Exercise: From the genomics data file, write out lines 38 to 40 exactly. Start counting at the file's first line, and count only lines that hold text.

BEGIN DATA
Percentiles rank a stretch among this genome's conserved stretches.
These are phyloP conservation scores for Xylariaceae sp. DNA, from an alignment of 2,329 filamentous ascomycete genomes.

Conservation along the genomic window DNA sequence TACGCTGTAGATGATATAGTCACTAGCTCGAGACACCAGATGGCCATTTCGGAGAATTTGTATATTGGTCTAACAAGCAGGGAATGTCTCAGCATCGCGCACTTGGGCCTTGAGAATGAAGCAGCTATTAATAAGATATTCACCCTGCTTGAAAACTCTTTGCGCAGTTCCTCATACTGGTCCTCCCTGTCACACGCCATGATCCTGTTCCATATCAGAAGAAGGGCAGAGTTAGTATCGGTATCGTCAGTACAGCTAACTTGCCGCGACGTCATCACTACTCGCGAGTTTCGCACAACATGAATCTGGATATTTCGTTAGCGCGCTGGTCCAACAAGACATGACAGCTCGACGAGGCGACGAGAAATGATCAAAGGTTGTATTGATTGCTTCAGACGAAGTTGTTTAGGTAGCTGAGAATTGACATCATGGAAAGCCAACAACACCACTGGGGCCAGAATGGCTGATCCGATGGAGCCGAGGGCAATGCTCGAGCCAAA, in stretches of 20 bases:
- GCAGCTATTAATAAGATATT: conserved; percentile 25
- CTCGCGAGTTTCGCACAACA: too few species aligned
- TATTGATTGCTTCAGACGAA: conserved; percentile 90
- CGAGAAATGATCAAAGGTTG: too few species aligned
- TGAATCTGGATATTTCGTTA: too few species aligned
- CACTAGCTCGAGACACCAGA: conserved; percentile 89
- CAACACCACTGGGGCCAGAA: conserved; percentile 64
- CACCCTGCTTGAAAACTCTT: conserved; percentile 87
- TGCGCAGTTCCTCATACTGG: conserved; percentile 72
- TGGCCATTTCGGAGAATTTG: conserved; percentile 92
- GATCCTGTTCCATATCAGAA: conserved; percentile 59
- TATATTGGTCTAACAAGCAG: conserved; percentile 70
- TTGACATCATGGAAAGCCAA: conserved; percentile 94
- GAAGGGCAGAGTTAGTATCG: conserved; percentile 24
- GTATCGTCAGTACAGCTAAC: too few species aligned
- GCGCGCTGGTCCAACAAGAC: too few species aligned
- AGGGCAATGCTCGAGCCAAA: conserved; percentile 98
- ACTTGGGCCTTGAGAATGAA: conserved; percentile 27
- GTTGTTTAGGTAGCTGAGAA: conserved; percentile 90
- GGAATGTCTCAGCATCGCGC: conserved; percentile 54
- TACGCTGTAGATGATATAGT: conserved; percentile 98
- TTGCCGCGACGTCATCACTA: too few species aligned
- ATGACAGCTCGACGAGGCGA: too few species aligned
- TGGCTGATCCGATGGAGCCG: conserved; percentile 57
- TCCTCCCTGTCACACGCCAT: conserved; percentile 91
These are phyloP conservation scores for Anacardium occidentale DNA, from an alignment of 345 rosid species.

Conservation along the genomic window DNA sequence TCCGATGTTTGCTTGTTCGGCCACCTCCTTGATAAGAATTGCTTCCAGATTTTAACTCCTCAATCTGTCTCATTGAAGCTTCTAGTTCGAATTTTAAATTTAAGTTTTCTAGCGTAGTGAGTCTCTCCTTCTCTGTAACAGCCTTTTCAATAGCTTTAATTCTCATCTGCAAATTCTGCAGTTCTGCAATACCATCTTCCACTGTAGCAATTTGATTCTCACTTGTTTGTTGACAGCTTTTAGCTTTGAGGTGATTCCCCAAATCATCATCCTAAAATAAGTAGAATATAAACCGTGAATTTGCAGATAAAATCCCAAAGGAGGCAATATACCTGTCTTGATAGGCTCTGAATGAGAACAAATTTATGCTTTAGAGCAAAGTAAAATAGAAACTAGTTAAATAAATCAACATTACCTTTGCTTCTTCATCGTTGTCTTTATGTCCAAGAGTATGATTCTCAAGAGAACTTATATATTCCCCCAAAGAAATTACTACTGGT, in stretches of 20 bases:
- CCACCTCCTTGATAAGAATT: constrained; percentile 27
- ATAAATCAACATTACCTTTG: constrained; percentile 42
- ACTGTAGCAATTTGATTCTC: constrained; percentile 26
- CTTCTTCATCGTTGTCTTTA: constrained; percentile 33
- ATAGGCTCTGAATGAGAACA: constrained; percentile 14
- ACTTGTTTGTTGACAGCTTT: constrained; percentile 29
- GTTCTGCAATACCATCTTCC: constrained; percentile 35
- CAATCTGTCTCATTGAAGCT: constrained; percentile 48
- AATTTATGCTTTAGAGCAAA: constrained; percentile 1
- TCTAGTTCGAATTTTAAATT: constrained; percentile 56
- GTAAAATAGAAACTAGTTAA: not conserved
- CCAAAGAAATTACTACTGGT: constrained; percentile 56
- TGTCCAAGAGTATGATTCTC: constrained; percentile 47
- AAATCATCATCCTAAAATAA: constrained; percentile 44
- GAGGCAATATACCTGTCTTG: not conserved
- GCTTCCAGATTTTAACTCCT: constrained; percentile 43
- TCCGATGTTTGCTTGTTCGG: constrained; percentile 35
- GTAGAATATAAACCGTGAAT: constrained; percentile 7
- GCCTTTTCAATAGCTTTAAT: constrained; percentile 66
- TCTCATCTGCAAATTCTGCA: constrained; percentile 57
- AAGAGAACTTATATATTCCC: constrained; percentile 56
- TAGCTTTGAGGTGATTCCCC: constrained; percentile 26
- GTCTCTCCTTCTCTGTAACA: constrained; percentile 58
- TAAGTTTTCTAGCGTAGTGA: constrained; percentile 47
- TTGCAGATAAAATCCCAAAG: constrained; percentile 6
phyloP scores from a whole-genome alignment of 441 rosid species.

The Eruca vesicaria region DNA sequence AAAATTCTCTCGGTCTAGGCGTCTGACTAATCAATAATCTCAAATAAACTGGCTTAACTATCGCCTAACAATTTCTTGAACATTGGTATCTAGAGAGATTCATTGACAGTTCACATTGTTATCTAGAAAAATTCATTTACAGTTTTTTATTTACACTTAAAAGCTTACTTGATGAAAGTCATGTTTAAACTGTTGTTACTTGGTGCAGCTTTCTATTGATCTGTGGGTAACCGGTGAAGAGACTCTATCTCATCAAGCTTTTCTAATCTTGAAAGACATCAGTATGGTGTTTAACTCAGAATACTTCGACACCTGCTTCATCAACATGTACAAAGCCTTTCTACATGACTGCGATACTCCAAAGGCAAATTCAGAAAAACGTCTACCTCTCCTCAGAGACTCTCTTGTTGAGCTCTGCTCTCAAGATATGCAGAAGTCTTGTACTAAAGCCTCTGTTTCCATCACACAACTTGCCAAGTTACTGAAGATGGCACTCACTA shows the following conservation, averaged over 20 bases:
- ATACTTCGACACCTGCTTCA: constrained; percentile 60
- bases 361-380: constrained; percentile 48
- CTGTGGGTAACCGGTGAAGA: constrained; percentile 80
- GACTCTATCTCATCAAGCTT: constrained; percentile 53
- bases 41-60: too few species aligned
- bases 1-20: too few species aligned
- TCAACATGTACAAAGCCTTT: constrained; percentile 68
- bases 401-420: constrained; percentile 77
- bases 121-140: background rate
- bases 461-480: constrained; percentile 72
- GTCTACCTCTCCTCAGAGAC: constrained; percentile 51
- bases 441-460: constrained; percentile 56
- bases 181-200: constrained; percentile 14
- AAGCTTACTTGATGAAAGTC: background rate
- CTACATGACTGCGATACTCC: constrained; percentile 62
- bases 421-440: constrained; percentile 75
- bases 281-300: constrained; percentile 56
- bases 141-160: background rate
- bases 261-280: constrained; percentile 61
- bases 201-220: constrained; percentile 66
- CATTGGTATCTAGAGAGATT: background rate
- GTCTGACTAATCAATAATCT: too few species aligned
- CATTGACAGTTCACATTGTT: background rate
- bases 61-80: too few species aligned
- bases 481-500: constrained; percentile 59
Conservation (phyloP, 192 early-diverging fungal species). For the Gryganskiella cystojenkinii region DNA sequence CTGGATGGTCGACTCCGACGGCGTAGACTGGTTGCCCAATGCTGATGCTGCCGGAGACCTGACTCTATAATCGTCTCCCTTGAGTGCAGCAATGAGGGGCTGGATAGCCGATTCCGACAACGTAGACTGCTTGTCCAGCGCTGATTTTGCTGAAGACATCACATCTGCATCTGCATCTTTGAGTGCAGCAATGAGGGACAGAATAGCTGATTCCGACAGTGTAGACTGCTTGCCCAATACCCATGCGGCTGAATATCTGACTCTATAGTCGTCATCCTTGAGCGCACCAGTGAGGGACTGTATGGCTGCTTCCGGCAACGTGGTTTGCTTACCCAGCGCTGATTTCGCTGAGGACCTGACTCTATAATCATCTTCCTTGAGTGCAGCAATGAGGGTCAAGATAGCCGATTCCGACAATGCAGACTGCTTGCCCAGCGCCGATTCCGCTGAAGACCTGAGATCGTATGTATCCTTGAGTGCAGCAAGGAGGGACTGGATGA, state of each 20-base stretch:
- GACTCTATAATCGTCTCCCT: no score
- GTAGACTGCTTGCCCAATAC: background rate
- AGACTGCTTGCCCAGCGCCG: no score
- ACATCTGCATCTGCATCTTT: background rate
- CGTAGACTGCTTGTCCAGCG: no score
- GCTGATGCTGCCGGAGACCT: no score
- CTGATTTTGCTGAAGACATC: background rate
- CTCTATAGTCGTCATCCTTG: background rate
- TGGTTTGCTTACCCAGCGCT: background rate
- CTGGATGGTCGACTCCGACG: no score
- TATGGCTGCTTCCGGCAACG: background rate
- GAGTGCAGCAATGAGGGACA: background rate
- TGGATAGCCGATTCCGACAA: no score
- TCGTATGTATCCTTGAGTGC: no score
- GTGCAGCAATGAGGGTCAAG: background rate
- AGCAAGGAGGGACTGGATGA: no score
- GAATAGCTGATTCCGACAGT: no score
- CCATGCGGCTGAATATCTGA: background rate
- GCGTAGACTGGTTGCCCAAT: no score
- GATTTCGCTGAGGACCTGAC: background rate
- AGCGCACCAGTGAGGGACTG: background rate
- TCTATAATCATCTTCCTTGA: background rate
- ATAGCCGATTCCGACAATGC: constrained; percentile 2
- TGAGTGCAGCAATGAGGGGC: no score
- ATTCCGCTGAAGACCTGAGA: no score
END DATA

- CAATCTGTCTCATTGAAGCT: constrained; percentile 48
- AATTTATGCTTTAGAGCAAA: constrained; percentile 1
- TCTAGTTCGAATTTTAAATT: constrained; percentile 56